How we’re using the WP REST API at Washington State University

As I write this, we have the WP REST API enabled for 1083 sites across 54 networks on our single installation of WordPress at Washington State University.

It’s probably worth noting that this only counts as one active installation in the WordPress.org repository stats. 🙁 It’s definitely worth noting how we use it! 🙂

Our primary use for the WP REST API is to share content throughout the University via our WSUWP Content Syndicate plugin. With the simple wsuwp_json shortcode, anyone is able to embed a list of headlines from articles published on news.wsu.edu.

And just by changing the host, I can switch over and embed a couple of recent headlines from web.wsu.edu.

Having the ability to share information across the University is very useful to us. It helps various groups and sites throughout the ecosystem feel more connected as visitors and as site owners.

Of course, we could have used a pre-existing syndication format like RSS as a solution, but a REST API is so much more flexible. It didn’t take much work to extend the initial plugin using things like register_rest_field() to support and display results from the central people directory we have in progress.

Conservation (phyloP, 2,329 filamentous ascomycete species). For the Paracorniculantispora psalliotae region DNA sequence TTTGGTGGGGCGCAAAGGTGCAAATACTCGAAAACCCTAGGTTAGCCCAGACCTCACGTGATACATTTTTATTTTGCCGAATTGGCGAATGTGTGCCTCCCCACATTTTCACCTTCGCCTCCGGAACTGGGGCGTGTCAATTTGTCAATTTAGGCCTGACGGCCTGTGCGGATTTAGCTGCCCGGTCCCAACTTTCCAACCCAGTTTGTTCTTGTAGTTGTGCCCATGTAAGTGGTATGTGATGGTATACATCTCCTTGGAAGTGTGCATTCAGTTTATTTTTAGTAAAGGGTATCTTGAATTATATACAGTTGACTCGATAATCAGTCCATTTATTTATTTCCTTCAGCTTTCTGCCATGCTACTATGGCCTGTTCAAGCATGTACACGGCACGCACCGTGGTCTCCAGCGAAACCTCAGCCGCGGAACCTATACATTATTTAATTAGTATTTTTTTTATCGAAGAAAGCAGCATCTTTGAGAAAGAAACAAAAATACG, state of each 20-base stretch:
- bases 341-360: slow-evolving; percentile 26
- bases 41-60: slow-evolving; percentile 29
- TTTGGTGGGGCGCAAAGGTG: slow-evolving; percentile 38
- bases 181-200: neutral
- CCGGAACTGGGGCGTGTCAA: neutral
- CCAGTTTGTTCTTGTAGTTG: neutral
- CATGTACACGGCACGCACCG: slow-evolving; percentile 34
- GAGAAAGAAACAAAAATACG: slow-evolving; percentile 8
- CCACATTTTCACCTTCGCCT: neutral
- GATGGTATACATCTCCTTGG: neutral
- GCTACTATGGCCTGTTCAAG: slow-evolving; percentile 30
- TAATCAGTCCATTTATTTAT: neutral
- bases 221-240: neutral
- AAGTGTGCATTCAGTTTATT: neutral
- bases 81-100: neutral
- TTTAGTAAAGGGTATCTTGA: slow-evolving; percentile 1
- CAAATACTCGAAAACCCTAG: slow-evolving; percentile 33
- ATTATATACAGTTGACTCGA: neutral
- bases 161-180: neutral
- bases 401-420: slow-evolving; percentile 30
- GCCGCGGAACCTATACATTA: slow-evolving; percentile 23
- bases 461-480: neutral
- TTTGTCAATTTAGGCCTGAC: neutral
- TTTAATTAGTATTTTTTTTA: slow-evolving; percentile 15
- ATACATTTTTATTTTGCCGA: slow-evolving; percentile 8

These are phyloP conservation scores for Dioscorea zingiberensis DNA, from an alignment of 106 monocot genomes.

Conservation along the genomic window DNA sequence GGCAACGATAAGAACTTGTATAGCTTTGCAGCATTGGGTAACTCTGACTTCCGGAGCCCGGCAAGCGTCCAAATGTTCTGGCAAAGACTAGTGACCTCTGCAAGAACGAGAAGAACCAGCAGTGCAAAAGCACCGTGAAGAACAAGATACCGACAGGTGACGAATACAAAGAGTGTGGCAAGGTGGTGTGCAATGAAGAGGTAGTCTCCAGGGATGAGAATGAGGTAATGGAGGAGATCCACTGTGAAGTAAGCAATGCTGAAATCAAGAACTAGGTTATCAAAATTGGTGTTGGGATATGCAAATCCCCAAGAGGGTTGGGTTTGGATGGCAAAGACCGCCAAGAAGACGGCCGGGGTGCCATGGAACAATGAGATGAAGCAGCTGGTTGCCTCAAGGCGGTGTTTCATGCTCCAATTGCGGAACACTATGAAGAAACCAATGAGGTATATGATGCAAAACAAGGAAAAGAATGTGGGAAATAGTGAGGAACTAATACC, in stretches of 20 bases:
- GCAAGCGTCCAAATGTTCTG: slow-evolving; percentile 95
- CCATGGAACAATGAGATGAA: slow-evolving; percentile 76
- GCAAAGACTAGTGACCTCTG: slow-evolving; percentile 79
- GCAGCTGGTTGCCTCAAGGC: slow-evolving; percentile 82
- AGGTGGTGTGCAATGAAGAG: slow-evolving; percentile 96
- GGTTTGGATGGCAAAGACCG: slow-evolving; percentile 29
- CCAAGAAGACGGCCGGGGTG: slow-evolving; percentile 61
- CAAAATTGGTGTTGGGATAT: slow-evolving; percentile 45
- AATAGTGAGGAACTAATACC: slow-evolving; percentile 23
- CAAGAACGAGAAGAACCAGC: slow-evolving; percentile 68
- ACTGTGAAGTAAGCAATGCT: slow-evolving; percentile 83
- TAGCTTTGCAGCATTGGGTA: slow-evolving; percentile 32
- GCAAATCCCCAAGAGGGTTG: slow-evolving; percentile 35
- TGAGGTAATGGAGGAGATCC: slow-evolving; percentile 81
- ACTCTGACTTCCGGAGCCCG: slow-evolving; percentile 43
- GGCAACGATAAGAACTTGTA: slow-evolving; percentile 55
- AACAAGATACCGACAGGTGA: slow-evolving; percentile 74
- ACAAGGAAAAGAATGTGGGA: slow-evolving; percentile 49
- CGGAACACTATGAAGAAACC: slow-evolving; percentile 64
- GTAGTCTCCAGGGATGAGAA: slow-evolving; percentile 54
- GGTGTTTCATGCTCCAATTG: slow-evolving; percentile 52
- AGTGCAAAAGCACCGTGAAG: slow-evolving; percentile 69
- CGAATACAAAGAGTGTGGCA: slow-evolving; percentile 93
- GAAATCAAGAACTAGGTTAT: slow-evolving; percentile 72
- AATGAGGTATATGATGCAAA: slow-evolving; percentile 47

Jeremy Felt
SR WORDPRESS ENGR, UCOMM
INFO TECH 2008
jeremy.felt@wsu.edu

That’s me, pulled in from our people API.

This kind of data flexibility is a big part of our vision for the future of the web at WSU. Soon we’ll be able to highlight information for research faculty that may help to connect them with other groups working on similar topics. We’ll have ways to create articles on the edge of the network and have them bubble up through the various layers of the university—department, college, central news. And we’ll be able to start tying data to people in a smarter way so that we can help to make sure voices throughout the university are heard.

And that’s just our first angle! One day I’ll expand on how we see the REST API changing our front end workflow in creative ways.

4 Replies to “How we’re using the WP REST API at Washington State University”

  1. I am very impressed. Hopefully other universities will want to replicate a similar approach to what has been accomplished at WSU.

  2. Have you guys worked at all on pushing/syndicating content to a centralized site with the REST API as opposed to pulling content from a centralized site? That’s one of the ways we’re managing emergency alerts on campus (if there’s a department-specific alert, they can post it to their site, and it’s syndicated/pushed to our central advisories site), and I’d be curious to see what you guys are doing with that.

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